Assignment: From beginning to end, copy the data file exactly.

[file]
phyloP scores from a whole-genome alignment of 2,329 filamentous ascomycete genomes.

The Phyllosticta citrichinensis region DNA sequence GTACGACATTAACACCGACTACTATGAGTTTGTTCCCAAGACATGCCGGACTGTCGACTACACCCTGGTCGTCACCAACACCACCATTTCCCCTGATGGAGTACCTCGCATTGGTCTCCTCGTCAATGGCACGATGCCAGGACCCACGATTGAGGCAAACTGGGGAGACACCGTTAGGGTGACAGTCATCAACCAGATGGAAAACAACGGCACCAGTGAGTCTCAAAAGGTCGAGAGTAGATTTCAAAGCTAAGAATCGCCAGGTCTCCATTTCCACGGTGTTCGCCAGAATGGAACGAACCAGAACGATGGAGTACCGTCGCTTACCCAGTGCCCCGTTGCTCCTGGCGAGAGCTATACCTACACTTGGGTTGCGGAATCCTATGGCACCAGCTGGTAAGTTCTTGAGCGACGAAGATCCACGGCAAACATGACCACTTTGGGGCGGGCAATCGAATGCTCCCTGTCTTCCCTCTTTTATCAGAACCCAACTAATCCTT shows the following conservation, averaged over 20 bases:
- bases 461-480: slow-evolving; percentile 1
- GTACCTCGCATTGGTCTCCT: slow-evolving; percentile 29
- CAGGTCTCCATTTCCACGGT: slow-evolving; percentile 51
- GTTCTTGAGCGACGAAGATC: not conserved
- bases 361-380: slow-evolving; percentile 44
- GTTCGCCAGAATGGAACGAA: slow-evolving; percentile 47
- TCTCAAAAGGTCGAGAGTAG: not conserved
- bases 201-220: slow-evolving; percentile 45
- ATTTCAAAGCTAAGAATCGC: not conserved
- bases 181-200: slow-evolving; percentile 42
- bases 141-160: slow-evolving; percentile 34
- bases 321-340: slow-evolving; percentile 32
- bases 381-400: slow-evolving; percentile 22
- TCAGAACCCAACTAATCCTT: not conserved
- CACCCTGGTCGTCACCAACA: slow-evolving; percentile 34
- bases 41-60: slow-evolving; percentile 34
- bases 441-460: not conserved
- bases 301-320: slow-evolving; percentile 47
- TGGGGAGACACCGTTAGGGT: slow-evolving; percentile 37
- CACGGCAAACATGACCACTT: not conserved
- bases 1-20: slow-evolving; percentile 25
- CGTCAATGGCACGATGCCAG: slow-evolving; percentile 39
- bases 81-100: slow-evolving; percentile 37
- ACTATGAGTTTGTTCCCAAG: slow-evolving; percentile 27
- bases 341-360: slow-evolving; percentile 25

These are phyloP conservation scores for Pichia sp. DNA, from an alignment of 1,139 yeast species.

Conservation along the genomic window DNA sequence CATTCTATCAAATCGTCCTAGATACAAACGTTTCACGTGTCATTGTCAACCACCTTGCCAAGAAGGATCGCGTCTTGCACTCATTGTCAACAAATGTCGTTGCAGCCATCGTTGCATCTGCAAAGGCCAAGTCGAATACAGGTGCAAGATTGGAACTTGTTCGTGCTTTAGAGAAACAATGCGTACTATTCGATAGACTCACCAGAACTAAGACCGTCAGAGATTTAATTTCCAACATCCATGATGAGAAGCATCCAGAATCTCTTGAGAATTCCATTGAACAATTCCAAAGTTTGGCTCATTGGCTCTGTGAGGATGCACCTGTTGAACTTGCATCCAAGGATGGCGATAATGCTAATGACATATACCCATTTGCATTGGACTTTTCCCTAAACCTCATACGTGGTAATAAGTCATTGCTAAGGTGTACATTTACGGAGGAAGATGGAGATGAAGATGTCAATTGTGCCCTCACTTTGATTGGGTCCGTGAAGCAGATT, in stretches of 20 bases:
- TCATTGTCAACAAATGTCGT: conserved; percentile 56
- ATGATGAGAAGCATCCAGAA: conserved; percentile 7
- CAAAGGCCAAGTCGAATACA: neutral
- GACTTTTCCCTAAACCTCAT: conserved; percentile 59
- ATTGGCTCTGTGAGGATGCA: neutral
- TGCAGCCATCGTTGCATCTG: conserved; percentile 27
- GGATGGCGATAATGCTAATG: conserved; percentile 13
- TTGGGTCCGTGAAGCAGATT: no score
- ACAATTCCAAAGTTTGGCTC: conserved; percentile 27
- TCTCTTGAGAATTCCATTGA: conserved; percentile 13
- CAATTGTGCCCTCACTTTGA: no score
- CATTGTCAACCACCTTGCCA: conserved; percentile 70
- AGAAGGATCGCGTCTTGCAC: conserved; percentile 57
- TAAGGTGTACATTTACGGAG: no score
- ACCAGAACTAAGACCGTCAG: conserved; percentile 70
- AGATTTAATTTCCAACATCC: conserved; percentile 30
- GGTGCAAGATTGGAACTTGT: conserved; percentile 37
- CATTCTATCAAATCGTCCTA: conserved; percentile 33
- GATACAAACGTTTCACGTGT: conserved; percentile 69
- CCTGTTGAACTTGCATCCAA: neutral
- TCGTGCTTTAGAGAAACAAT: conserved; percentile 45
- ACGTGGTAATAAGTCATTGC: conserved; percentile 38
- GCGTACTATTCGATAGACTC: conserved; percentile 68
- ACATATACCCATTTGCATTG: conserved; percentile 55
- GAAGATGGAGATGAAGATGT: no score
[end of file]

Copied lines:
phyloP scores from a whole-genome alignment of 2,329 filamentous ascomycete genomes.

The Phyllosticta citrichinensis region DNA sequence GTACGACATTAACACCGACTACTATGAGTTTGTTCCCAAGACATGCCGGACTGTCGACTACACCCTGGTCGTCACCAACACCACCATTTCCCCTGATGGAGTACCTCGCATTGGTCTCCTCGTCAATGGCACGATGCCAGGACCCACGATTGAGGCAAACTGGGGAGACACCGTTAGGGTGACAGTCATCAACCAGATGGAAAACAACGGCACCAGTGAGTCTCAAAAGGTCGAGAGTAGATTTCAAAGCTAAGAATCGCCAGGTCTCCATTTCCACGGTGTTCGCCAGAATGGAACGAACCAGAACGATGGAGTACCGTCGCTTACCCAGTGCCCCGTTGCTCCTGGCGAGAGCTATACCTACACTTGGGTTGCGGAATCCTATGGCACCAGCTGGTAAGTTCTTGAGCGACGAAGATCCACGGCAAACATGACCACTTTGGGGCGGGCAATCGAATGCTCCCTGTCTTCCCTCTTTTATCAGAACCCAACTAATCCTT shows the following conservation, averaged over 20 bases:
- bases 461-480: slow-evolving; percentile 1
- GTACCTCGCATTGGTCTCCT: slow-evolving; percentile 29
- CAGGTCTCCATTTCCACGGT: slow-evolving; percentile 51
- GTTCTTGAGCGACGAAGATC: not conserved
- bases 361-380: slow-evolving; percentile 44
- GTTCGCCAGAATGGAACGAA: slow-evolving; percentile 47
- TCTCAAAAGGTCGAGAGTAG: not conserved
- bases 201-220: slow-evolving; percentile 45
- ATTTCAAAGCTAAGAATCGC: not conserved
- bases 181-200: slow-evolving; percentile 42
- bases 141-160: slow-evolving; percentile 34
- bases 321-340: slow-evolving; percentile 32
- bases 381-400: slow-evolving; percentile 22
- TCAGAACCCAACTAATCCTT: not conserved
- CACCCTGGTCGTCACCAACA: slow-evolving; percentile 34
- bases 41-60: slow-evolving; percentile 34
- bases 441-460: not conserved
- bases 301-320: slow-evolving; percentile 47
- TGGGGAGACACCGTTAGGGT: slow-evolving; percentile 37
- CACGGCAAACATGACCACTT: not conserved
- bases 1-20: slow-evolving; percentile 25
- CGTCAATGGCACGATGCCAG: slow-evolving; percentile 39
- bases 81-100: slow-evolving; percentile 37
- ACTATGAGTTTGTTCCCAAG: slow-evolving; percentile 27
- bases 341-360: slow-evolving; percentile 25

These are phyloP conservation scores for Pichia sp. DNA, from an alignment of 1,139 yeast species.

Conservation along the genomic window DNA sequence CATTCTATCAAATCGTCCTAGATACAAACGTTTCACGTGTCATTGTCAACCACCTTGCCAAGAAGGATCGCGTCTTGCACTCATTGTCAACAAATGTCGTTGCAGCCATCGTTGCATCTGCAAAGGCCAAGTCGAATACAGGTGCAAGATTGGAACTTGTTCGTGCTTTAGAGAAACAATGCGTACTATTCGATAGACTCACCAGAACTAAGACCGTCAGAGATTTAATTTCCAACATCCATGATGAGAAGCATCCAGAATCTCTTGAGAATTCCATTGAACAATTCCAAAGTTTGGCTCATTGGCTCTGTGAGGATGCACCTGTTGAACTTGCATCCAAGGATGGCGATAATGCTAATGACATATACCCATTTGCATTGGACTTTTCCCTAAACCTCATACGTGGTAATAAGTCATTGCTAAGGTGTACATTTACGGAGGAAGATGGAGATGAAGATGTCAATTGTGCCCTCACTTTGATTGGGTCCGTGAAGCAGATT, in stretches of 20 bases:
- TCATTGTCAACAAATGTCGT: conserved; percentile 56
- ATGATGAGAAGCATCCAGAA: conserved; percentile 7
- CAAAGGCCAAGTCGAATACA: neutral
- GACTTTTCCCTAAACCTCAT: conserved; percentile 59
- ATTGGCTCTGTGAGGATGCA: neutral
- TGCAGCCATCGTTGCATCTG: conserved; percentile 27
- GGATGGCGATAATGCTAATG: conserved; percentile 13
- TTGGGTCCGTGAAGCAGATT: no score
- ACAATTCCAAAGTTTGGCTC: conserved; percentile 27
- TCTCTTGAGAATTCCATTGA: conserved; percentile 13
- CAATTGTGCCCTCACTTTGA: no score
- CATTGTCAACCACCTTGCCA: conserved; percentile 70
- AGAAGGATCGCGTCTTGCAC: conserved; percentile 57
- TAAGGTGTACATTTACGGAG: no score
- ACCAGAACTAAGACCGTCAG: conserved; percentile 70
- AGATTTAATTTCCAACATCC: conserved; percentile 30
- GGTGCAAGATTGGAACTTGT: conserved; percentile 37
- CATTCTATCAAATCGTCCTA: conserved; percentile 33
- GATACAAACGTTTCACGTGT: conserved; percentile 69
- CCTGTTGAACTTGCATCCAA: neutral
- TCGTGCTTTAGAGAAACAAT: conserved; percentile 45
- ACGTGGTAATAAGTCATTGC: conserved; percentile 38
- GCGTACTATTCGATAGACTC: conserved; percentile 68
- ACATATACCCATTTGCATTG: conserved; percentile 55
- GAAGATGGAGATGAAGATGT: no score